David Boudia poses on the podium during the medal ceremony for the men's 10-meter platform at the Olympic Games London 2012 on Aug. 11, 2012 in London.
David Boudia is one of America’s most prolific divers with five world championship and four Olympic medals to his name. The Indiana native made his Olympic debut at age 19 at the Olympic Games Beijing 2008. Four years later he earned individual gold and synchro bronze at the London 2012 Games before claiming individual bronze and synchro silver at Rio 2016. Having earned all his hardware on the 10-meter platform, he has now switched to 3-meter springboard in his campaign for Tokyo 2020. Boudia is also a husband and father of three. In honor of Mental Health Awareness Month, Boudia shares his struggles with depression and tips for coping with mental health issues.
Anxiety. Depression. Suicide.
Three words that are terrifying and three words that characterize my past. However, my life – though once described by these haunting words – can now be characterized with three different, life-changing words:
Freedom. Hope. Purpose.
Shortly after my first Olympic Games in 2008, my life and career in elite athletics took a grim turn. Since 1996, my goal in life was to compete and win the Olympic Games. I did everything I could to put myself in the position to do that.
On the surface, the goal was noble, filled with thoughts of representing my country, representing something bigger than myself – but in actuality I had a singular focus that never wavered. I pursued this dream of Olympic glory not for some noble purpose but because of what I thought it could deliver.
My only desire in life was to please myself and do everything I could to make my life better, and I believed a gold medal would achieve that. A gold medal would mean fame and adoration. A gold medal would mean success. It would mean acceptance. It would mean happiness and joy. Or so I thought.
So, relentlessly, that’s what I chased. And the harder I pressed and the closer I got to that goal, the more miserable life became. Every time I thought I had almost achieved the goal, suddenly a new one took its place. No matter what I accomplished and no matter how happy I should have been, fulfillment always seemed just beyond my grasp.
It was unrelenting mirage of a promise that happiness is just around the next corner. Once you get there, you find a mouthful of sand instead.
The days that followed that first Olympic experience marked a downward spiral of hopelessness and despair. My failed pursuit of Olympic glory had left me feeling abandoned and alone. I felt betrayed, rejected and defeated by the “god” that I had sacrificed everything to appease. I left with a huge void of something missing and that’s when those three haunting words dominated and consumed my life.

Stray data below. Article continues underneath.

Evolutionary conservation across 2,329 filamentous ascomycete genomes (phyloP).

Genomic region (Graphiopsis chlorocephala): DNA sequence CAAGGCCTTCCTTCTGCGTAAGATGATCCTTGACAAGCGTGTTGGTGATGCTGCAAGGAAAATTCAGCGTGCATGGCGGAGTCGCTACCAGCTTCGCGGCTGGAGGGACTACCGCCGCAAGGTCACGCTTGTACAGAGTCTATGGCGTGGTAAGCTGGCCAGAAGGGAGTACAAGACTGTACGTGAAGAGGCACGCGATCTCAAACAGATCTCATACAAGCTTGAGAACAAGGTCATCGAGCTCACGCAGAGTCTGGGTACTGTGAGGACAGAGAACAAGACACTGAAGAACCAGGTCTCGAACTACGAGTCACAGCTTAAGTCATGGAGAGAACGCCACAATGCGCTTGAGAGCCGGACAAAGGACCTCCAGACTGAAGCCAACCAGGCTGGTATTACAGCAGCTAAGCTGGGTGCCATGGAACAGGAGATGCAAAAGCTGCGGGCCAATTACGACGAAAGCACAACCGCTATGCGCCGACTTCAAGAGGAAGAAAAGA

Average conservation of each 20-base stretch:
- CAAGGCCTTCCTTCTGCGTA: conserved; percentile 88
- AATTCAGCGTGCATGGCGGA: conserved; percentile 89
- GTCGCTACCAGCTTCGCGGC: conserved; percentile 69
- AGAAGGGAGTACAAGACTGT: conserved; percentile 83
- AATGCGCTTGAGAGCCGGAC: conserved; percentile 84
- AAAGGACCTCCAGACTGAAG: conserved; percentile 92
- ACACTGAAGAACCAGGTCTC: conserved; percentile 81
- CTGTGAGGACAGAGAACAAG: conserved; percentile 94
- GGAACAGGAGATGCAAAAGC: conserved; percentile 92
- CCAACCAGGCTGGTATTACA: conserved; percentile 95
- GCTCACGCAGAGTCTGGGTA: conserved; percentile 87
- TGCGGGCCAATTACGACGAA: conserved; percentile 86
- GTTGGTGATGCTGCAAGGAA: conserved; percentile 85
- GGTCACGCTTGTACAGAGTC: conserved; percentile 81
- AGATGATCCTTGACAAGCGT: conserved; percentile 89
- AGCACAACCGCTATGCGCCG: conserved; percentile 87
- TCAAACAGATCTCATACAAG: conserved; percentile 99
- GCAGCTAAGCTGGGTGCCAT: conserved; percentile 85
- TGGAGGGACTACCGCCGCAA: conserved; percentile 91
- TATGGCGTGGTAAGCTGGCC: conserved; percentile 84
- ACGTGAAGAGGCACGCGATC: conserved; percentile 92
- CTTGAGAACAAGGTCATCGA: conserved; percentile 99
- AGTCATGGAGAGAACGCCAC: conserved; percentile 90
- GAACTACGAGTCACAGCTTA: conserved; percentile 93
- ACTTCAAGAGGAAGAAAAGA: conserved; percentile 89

I know what you’re thinking: How could someone struggle with something like this when, on the outside, everything seemed so perfect. I seemed to have had everything the “American dream” said would bring me happiness. That wasn’t the case. I knew I needed help and that was when I took a step to be vulnerable and admit that I was struggling.
I needed help understanding what my purpose was in life because for most of my life what I thought would bring me purpose proved to be hollow-filled with empty promises and lies that I believed.
David Boudia and wife Sonnie pose with daughters Mila and Dakoda, and newborn son Knox, in April 2019.
I began to see that my purpose in life needed to be redirected and redeemed. For me, I began to understand a higher calling and purpose that wasn’t all about David but more about my Creator. As I investigated this more and I began to see more and more that my life was only about myself and my dreams rather than about how I could love and glorify my Maker and love and encourage those around me. That is what turned my anxiety, depression and suicidal thoughts into freedom, hope and purpose. I had found a new purpose that I believe we were made for.
For anyone right now that is reading this and is struggling with the same thing I did (and still do at times), I would encourage you to take action.
1. Know that your struggle doesn’t have to be fought alone and shouldn’t be. Ask for help! Seek answers for the important things in life. If you don’t know who to ask, I am here. Please email me.
2. The lies that we believe in our thoughts can be filtered with truth and most of the time they are just that, lies. Find a source of truth.
3. Develop meaningful relationships with those around you and treat others how you would like to be treated.
4. Find a purpose in your life.